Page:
By the way, I think this would be a terrific solution for the West Broadway and Oakland intersection in Cedarhurst (Across from the Red Shul). This intersection is a disaster waiting to happen and I think the above described solution would be a very fair and effective way to address the problem.

11:13 PM  
Anonymous Anonymous said...

Sorry for the Blogjacking OM but this seemed right up your alley:
Speaking to a "friend" of mine who is following the advice of the Rabbinate in the neighborhood and no longer shopping at GG. 
His wife was a regular GG shopper.  She USED to go to Super Sol until she noticed something horrible imprinted into the cement in front of the back door (parking lot) entrance.  Right in front of the door, etched into the slab, was a vicious anti-Semitic slur -"F--K You Jews!"
Horrified by the sight, she immediately notified the manager who, also obviously concerned, confidently assured her that it would be “removed immediately”.
The following week she again went to Super Sol and, lo and behold, the racial slur had not yet been removed.  She again approached the manager, this time speaking a bit more sternly, and informed him in no uncertain terms that she was no longer inclined to patronize the store because of this gross failure on their part and that she intended to try some of the other local supermarkets.  She discovered GG and was a very happy and satisfied customer there UNTIL … when we all know … so … that was a few years ago…
Because of the recent GG issues, she has again started to shop at Super Sol.  To her shock and dismay, the racial slur is STILL THERE, etched in the cement by the back door of Super Sol.  She is really dumbfounded by the phenomenon, and frankly I agree.
A simple patch of cement would cover up a highly offensive racial epithet right at the heart of a major Jewish shopping center.
The cycle and the charade have not changed a bit since she last left Super Sol – a furrowed brow, and a look of shock and feigned concern on the part of the manager followed by quick and direct orders to Juan, Emilio, or whomever happens to be nearby, to “Go get the cement mix from the basement and cover that up”.
It’s STILL THERE.  It’s horrible and offensive.  It’s easily remedied – See it for yourselves and DEMAND THAT SUPER SOL REMOVE IT NOW!!!

11:32 PM  
Anonymous Anonymous said...

in maryland the pedestrian crossing signals are set to automatically go on during shabbos whereas during the week you need to push the button. not sure why they can't just do that instead of these 'detection' sensors.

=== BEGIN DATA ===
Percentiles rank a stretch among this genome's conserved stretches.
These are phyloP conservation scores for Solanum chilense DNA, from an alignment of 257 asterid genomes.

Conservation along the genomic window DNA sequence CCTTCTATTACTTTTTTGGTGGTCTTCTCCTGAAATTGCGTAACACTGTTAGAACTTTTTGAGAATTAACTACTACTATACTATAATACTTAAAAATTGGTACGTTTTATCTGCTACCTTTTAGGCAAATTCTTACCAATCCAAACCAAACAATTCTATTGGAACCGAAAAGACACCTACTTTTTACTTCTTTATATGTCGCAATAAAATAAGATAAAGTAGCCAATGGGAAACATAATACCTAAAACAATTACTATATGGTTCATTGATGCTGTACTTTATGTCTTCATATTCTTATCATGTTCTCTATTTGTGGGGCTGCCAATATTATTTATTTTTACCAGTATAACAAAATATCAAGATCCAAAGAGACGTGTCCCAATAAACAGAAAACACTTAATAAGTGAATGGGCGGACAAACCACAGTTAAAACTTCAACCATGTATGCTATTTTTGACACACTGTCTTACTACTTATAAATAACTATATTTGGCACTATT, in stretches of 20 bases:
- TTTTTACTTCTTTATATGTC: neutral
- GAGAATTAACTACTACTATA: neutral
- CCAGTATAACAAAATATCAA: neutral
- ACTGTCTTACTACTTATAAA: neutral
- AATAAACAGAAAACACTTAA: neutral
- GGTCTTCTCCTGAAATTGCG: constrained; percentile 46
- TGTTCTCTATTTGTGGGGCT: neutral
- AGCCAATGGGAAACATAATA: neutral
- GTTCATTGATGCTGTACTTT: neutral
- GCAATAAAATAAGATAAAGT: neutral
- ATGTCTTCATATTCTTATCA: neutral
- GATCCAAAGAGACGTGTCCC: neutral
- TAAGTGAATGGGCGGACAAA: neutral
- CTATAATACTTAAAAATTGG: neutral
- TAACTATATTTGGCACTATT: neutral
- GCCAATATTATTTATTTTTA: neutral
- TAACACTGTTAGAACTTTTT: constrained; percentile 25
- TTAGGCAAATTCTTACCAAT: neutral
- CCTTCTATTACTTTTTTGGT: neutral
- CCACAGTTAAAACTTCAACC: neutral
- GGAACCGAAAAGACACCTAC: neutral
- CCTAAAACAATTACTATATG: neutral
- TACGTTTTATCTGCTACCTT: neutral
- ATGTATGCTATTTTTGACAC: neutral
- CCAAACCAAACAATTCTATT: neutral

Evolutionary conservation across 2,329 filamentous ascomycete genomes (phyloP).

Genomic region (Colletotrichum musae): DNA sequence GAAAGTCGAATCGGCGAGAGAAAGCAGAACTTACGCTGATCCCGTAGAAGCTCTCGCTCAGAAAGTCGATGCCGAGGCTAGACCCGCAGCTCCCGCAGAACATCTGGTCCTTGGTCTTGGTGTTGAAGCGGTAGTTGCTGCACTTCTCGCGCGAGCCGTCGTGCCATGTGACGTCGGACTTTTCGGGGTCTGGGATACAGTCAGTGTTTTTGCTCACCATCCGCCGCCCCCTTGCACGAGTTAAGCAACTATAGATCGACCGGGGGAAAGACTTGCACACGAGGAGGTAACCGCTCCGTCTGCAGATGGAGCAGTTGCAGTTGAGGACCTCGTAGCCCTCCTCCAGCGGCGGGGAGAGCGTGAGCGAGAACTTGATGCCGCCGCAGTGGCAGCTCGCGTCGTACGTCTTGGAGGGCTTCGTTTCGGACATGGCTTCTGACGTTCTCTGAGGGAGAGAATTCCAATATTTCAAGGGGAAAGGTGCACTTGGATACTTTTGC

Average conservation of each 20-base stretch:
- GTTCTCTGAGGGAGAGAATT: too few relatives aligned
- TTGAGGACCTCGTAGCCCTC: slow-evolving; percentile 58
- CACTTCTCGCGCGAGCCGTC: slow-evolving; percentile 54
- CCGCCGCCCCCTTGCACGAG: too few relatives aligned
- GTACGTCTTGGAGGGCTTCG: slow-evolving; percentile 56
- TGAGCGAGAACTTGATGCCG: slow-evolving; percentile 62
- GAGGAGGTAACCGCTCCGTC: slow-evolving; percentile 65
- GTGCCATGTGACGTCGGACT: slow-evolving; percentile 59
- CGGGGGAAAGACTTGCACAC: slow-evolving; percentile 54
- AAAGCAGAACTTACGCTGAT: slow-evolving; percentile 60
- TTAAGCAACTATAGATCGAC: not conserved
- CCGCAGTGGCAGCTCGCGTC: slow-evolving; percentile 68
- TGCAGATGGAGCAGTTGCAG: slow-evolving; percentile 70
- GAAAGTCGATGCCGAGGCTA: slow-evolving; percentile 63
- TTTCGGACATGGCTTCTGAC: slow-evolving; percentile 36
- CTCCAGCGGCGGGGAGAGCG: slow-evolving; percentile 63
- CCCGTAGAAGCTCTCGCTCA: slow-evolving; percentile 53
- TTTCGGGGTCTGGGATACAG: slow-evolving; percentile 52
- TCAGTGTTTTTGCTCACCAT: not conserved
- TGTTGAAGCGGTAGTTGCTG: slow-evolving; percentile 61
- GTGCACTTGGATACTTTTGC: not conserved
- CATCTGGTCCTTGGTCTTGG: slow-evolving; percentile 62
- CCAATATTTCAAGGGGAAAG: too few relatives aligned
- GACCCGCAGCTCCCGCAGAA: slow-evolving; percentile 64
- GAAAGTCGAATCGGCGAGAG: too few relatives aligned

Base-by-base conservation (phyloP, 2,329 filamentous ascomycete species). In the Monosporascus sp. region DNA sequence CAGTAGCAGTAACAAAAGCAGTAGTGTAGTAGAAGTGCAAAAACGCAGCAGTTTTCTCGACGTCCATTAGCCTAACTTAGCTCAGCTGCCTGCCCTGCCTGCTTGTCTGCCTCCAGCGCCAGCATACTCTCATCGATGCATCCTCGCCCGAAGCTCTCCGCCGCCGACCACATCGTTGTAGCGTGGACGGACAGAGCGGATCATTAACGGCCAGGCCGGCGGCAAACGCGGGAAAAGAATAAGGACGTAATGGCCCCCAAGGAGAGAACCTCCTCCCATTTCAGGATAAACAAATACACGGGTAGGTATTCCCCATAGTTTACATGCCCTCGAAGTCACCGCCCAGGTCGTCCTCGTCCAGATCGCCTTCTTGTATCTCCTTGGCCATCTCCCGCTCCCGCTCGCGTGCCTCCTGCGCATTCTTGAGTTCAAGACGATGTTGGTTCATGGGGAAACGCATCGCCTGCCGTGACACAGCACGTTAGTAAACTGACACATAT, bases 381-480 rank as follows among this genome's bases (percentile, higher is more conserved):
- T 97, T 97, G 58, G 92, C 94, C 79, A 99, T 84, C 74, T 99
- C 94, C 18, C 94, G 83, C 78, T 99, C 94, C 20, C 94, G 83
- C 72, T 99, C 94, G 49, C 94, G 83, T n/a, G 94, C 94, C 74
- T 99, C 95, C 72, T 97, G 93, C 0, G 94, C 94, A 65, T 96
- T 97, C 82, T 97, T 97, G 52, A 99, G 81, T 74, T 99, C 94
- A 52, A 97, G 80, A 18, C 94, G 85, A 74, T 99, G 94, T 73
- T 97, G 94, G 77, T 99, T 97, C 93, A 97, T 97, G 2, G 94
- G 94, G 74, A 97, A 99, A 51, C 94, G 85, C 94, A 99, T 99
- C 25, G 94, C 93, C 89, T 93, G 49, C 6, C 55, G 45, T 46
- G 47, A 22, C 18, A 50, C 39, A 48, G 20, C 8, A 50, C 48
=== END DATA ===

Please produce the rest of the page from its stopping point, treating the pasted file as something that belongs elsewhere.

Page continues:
12:32 AM  
Blogger joel rich said...

West Orange,NJ (the Vilna of Essex county) has both crossing guards at heavy usage times and reprogrammed main light for shabbat. I'm curious how this sensor will not be considered psik reisha dnicha lei?

5:29 AM  
Anonymous Anonymous said...

With regards to Red Shul issue.

Don't cross at an non controlled intersection. Crossing guards will not cross you there either. Cross at the green not in between.

As a more general idea for all locations, get permission from the county to have a "private" crossing guard (maybe your shul porter), to stop yhe traffic with a stop sign. Why can't inovative solutions be found that don't cost a lot of public $.

7:15 AM  
Anonymous Anonymous said...

" Anonymous said...

In far rockaway there is a crossing guard at the 878 intersection. Its a very dangerous intersection with a complicated turning pattern I assume the town of lawrence pays for the guard to be there."

why would the town of lawrence pay for a crossing guard at an intersection in far rockaway?

9:32 AM  
Anonymous Anonymous said...

Because it is not in Far Rockaway. The 878 part that comes off of Rockaway Blvd is entirely in Nassau county. The intersection referred to above is in the village of Lawrence.

10:44 AM  
Anonymous Anonymous said...

The 878 intersection has also been equipped with a timer showing you how much time you have until the light changes green. I believe it is 30-45 seconds. It is a great idea!!!

12:26 PM  
Anonymous Anonymous said...

The fact of the matter is that there are safe, but less convienent places to cross streets.

People in the 5 towns, have chosen convience over safety for far to long.

I have seen women (Hot Channies and others) who push their baby carriage in front of them to expidite their crossing, as they challange cars and trucks. They should be arrested for child endangerment.

We have seen people killed for corssing in between instead of at the corner.

Enough complaining, and more sachel when crossing.

3:56 PM  
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4:45 AM  
Blogger Ruthie said...

The Jews, especially Orthodox ones, certainly take their Sabbath seriously.

Sometimes, the extent to which they do alarms others. :)

12:12 AM  
Anonymous Cerita Panas said...

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8:37 PM  
Anonymous Sandraqugy said...

teaneck has crossing guards

2:45 PM